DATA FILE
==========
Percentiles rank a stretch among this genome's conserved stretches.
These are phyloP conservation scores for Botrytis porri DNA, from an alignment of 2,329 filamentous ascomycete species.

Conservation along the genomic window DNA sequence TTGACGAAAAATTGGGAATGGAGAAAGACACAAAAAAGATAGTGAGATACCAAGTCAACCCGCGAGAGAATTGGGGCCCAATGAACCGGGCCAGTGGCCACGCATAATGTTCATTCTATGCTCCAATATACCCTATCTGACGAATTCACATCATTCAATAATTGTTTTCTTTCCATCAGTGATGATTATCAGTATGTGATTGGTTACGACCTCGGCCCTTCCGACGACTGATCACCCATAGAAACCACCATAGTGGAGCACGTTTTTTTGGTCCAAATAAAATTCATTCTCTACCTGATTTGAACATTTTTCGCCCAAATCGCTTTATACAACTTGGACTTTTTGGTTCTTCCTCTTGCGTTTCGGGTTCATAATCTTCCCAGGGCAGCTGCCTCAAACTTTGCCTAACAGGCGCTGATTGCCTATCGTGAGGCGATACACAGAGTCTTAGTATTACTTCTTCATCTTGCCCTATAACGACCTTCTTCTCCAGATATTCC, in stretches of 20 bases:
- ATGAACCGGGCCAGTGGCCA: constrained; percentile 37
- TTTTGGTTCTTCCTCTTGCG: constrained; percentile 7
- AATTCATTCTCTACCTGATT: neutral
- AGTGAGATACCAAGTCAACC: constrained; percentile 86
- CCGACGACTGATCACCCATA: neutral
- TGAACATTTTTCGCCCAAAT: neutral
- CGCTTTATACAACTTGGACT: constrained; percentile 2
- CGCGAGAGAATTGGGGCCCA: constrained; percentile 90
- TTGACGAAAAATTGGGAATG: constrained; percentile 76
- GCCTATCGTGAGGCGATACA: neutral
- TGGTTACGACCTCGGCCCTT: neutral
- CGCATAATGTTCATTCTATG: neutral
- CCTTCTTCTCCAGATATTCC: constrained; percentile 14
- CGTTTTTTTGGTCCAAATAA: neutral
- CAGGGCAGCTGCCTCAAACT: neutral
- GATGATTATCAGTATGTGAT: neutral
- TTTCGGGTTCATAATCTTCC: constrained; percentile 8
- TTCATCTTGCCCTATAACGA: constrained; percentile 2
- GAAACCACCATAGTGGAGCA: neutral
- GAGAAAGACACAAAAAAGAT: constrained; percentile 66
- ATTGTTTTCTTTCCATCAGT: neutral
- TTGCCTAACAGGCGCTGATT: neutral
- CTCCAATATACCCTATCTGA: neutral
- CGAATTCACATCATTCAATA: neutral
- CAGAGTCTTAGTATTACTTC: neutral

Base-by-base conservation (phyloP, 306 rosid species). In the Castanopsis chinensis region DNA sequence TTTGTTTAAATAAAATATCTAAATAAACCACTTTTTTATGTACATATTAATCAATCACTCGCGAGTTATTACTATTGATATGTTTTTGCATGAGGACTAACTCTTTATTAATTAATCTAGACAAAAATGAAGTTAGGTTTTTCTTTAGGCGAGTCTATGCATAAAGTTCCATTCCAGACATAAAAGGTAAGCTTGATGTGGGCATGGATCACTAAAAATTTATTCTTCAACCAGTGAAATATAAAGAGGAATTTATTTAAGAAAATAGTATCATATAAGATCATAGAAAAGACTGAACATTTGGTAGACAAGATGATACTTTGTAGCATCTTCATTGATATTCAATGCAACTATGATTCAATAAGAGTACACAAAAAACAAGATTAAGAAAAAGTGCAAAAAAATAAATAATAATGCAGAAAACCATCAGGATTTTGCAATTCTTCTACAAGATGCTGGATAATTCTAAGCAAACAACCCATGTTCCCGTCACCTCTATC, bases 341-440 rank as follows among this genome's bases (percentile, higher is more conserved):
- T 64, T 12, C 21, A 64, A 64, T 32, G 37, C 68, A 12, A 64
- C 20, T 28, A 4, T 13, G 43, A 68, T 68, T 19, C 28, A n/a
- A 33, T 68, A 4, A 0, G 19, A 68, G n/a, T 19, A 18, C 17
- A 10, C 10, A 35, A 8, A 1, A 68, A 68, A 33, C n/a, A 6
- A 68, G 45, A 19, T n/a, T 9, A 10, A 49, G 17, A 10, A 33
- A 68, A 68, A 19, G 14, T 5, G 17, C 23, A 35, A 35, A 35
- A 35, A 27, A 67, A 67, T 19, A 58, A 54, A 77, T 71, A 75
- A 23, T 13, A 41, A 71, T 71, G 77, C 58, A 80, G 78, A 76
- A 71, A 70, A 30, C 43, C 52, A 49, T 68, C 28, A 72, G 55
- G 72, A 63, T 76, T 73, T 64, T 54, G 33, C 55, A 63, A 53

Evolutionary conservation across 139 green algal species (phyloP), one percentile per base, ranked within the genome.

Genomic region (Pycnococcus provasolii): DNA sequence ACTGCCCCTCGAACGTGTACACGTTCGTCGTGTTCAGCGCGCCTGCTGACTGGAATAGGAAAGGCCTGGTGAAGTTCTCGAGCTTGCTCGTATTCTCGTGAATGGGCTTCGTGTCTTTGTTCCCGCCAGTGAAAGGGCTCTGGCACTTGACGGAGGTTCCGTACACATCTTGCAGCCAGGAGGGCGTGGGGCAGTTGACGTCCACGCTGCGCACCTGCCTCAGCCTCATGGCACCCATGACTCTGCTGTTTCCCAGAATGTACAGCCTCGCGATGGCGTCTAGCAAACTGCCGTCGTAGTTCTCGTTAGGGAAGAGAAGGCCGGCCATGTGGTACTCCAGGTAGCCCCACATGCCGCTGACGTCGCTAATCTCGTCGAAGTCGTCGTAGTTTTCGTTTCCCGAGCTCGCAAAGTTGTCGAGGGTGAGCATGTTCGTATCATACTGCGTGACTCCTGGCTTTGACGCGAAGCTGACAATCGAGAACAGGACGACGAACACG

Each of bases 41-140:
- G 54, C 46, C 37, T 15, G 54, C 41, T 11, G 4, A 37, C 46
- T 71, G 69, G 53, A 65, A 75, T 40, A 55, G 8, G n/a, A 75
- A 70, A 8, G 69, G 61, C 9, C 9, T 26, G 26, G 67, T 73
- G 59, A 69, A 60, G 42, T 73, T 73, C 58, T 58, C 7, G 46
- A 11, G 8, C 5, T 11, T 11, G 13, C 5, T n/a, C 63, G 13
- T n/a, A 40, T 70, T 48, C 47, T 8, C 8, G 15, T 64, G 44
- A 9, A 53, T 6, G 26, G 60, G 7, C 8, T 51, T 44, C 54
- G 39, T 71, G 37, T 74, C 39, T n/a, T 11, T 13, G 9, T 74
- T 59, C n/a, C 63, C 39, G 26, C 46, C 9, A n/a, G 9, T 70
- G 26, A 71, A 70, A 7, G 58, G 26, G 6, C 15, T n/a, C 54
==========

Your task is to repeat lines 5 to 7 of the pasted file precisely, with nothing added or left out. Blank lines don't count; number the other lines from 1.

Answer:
- TTTTGGTTCTTCCTCTTGCG: constrained; percentile 7
- AATTCATTCTCTACCTGATT: neutral
- AGTGAGATACCAAGTCAACC: constrained; percentile 86